Q and A with the experts: the psychology of physical distancing for kids
As discussions continue about what the school year will look like in Canada come September, many parents are wondering what physical distancing rules mean to their kids.
As discussions continue about what the school year will look like in Canada come September, many parents are wondering what physical distancing rules mean to their kids.By Media Relations
As discussions continue about what the school year will look like in Canada come September, many parents are wondering what physical distancing rules mean to their kids? Do these rules confuse them? Do they do psychological harm in the classroom or at daycare?
We asked Professor Heather Henderson, an expert in developmental psychology, to weigh in.
What does physical distancing mean to kids? How old do they have be to understand it?
By the early preschool years (3 or 4 years), children can understand the need for physical distancing at a very basic level. Parents and teachers can use simple explanations like ‘to make sure germs don’t get passed around.’ By early elementary school (age 5 or 6), children will likely have more questions and we want to be sure we are explaining in a way that doesn’t cause more anxiety than they already have. Children need to know they are safe and adults should do their best to explain that everyone in their family/school are working hard to maintain social distancing so we can keep each other safe.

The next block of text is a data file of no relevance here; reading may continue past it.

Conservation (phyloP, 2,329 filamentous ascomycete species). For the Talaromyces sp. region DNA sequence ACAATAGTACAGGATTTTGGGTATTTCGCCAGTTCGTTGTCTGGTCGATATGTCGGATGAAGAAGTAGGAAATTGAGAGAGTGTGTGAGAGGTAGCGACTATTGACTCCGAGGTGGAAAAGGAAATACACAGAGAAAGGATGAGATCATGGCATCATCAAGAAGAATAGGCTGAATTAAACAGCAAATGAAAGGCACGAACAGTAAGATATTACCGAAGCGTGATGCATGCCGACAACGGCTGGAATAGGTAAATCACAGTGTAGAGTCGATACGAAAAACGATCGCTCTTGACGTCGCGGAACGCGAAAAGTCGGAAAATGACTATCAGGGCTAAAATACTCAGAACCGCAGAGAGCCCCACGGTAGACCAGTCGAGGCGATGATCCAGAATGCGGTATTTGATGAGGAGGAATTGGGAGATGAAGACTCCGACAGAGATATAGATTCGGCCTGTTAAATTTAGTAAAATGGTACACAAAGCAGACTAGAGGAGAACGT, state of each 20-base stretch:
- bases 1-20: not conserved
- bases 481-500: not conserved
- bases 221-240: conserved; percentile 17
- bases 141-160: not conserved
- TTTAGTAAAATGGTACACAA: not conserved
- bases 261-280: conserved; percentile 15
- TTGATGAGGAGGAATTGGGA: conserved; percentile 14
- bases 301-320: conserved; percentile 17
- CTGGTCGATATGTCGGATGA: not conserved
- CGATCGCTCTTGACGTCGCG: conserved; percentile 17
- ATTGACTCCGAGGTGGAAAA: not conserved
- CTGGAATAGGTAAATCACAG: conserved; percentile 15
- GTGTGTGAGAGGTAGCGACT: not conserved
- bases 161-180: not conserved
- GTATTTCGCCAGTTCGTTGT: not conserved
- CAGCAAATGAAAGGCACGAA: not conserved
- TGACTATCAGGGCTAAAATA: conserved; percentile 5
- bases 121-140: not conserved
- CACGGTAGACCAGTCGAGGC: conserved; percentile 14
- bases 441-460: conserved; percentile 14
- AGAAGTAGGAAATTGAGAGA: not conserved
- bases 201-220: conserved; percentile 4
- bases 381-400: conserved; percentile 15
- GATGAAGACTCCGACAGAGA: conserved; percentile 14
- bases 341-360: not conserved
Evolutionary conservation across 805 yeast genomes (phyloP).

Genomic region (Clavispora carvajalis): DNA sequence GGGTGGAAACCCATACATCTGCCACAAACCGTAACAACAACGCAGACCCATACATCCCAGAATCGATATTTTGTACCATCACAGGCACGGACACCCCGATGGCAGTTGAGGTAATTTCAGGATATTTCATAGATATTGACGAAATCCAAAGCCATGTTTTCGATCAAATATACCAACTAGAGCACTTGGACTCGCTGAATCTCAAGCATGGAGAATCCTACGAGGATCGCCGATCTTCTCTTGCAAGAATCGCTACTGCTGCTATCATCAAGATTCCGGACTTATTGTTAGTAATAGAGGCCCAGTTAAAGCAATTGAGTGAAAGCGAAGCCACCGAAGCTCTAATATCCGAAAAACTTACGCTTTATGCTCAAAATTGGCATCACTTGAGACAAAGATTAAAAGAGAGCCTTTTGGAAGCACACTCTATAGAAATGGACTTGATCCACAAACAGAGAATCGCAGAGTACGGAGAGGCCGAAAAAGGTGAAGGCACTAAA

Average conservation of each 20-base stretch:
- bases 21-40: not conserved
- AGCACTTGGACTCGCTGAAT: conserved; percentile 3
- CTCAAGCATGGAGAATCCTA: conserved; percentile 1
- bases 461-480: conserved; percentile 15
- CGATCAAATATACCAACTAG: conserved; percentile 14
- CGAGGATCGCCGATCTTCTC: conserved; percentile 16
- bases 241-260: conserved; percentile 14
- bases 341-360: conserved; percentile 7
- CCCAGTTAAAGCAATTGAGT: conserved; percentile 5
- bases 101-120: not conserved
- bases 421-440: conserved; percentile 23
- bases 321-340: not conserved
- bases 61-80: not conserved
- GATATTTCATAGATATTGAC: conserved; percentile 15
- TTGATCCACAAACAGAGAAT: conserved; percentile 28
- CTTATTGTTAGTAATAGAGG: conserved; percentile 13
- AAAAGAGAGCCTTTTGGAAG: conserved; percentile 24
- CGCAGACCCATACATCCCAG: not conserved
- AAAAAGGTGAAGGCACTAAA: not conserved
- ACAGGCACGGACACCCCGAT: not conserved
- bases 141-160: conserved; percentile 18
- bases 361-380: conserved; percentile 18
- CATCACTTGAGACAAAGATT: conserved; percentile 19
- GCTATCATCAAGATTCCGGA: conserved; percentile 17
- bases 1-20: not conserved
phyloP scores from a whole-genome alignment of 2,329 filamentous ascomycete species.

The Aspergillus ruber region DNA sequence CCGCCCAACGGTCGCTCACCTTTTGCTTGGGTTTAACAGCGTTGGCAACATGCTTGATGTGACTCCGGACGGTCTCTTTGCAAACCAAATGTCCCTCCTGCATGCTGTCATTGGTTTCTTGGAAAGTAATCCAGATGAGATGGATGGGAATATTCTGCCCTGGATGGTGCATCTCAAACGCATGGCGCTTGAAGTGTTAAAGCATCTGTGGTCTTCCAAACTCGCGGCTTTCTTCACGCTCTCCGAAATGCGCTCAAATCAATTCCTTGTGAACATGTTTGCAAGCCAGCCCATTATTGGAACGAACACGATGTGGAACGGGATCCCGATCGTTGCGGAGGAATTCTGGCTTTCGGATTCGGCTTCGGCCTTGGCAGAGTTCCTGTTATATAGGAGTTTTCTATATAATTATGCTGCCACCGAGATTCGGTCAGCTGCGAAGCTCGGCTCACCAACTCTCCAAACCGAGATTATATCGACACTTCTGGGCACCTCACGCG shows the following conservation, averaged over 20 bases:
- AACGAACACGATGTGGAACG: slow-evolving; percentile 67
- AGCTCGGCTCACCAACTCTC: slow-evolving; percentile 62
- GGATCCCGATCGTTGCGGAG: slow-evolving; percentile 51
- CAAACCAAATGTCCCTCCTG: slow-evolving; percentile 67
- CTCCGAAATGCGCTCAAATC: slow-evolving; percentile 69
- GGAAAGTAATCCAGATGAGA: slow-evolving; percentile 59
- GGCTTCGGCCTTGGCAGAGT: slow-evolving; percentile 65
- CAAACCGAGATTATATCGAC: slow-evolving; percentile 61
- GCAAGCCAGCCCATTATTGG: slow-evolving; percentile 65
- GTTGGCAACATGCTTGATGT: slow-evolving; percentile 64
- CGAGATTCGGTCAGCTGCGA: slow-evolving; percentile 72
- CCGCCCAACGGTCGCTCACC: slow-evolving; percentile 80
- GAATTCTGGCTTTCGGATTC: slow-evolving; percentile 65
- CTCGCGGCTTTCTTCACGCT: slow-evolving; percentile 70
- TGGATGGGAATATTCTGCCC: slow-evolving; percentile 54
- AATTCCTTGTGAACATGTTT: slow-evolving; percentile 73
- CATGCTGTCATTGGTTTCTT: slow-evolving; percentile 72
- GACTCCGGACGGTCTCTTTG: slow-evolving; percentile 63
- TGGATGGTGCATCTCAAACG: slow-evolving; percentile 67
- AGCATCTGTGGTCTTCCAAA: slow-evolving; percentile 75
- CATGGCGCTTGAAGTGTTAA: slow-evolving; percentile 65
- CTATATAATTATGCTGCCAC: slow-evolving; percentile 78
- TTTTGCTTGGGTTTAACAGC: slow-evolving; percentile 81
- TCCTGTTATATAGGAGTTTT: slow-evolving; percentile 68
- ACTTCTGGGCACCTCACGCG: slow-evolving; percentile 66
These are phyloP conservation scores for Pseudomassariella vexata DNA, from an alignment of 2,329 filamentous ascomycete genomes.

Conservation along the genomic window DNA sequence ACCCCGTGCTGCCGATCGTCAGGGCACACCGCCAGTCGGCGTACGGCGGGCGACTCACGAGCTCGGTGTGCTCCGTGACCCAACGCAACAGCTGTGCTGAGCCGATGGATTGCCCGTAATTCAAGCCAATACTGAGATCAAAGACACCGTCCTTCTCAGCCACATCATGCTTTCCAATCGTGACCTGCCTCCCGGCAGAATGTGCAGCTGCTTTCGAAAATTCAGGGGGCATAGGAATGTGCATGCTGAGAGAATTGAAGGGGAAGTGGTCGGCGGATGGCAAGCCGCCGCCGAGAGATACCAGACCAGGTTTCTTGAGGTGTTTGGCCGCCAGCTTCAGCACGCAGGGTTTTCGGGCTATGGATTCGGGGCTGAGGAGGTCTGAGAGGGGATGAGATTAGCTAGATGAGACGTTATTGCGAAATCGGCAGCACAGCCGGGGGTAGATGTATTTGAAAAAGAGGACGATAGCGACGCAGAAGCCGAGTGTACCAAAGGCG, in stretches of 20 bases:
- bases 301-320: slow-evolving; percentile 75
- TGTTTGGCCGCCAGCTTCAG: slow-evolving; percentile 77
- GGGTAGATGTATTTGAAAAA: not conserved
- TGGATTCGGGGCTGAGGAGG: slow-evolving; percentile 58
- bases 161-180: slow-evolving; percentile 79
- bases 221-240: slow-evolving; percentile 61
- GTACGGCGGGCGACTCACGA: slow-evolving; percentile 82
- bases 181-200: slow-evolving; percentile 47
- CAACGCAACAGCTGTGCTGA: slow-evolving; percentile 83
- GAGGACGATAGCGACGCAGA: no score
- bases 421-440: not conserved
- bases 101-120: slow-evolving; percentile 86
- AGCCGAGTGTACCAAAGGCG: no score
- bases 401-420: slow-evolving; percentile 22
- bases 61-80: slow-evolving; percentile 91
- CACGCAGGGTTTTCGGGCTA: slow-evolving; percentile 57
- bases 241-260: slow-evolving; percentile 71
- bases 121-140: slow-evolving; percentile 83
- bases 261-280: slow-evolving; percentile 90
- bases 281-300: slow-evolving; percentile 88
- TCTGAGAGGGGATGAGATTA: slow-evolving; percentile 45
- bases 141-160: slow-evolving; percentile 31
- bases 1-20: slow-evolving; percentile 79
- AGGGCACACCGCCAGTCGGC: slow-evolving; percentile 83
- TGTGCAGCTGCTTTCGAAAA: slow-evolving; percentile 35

How will small children in particular at daycare or in the lower elementary school grades deal with physical distancing?
Small children may need lots of reminders, but they can definitely do this! For younger children, it is important to have physical reminders around all the time (e.g., circles on the floor showing each child’s spot) and to come up with routines that build in social distancing (e.g., standing in line with one arm in front and one arm behind to keep 2 metres between everyone).
Young children naturally spend a lot of time in parallel play which means they like to do a solitary activity (e.g., colouring) in close proximity to other children doing the same activity. We can use this natural preference to our advantage at school and at home by coming up with activities in which children work on the same project, distanced apart, and using their own materials. Children can still talk about their projects and ideas while maintaining safe physical distancing. Young children also enjoy contributing “parts to a whole” so each child can contribute one part of a bigger project that parents and teachers can put all together to display.
Is this something parents/teachers need to worry about in terms of their mental health?
I think isolation is difficult for children (and adults), but I do not think that our temporary need to spend time with others while maintaining safe social distancing is going to create a general risk to mental health. I think it’s really important to have honest conversations with our children about how hard this feels, but to explain that we are doing this now to make sure we all stay safe. Children should be given a chance to talk about what they find difficult about distancing. Parents and teachers can help children come up with other ways to create “closeness” like writing letters to friends and classmates about the things they will look forward to doing together when it is safe again.
The University of Waterloo has a number of experts available for comment on various aspects of the COVID-19 pandemic, click here to see the up-to-date list.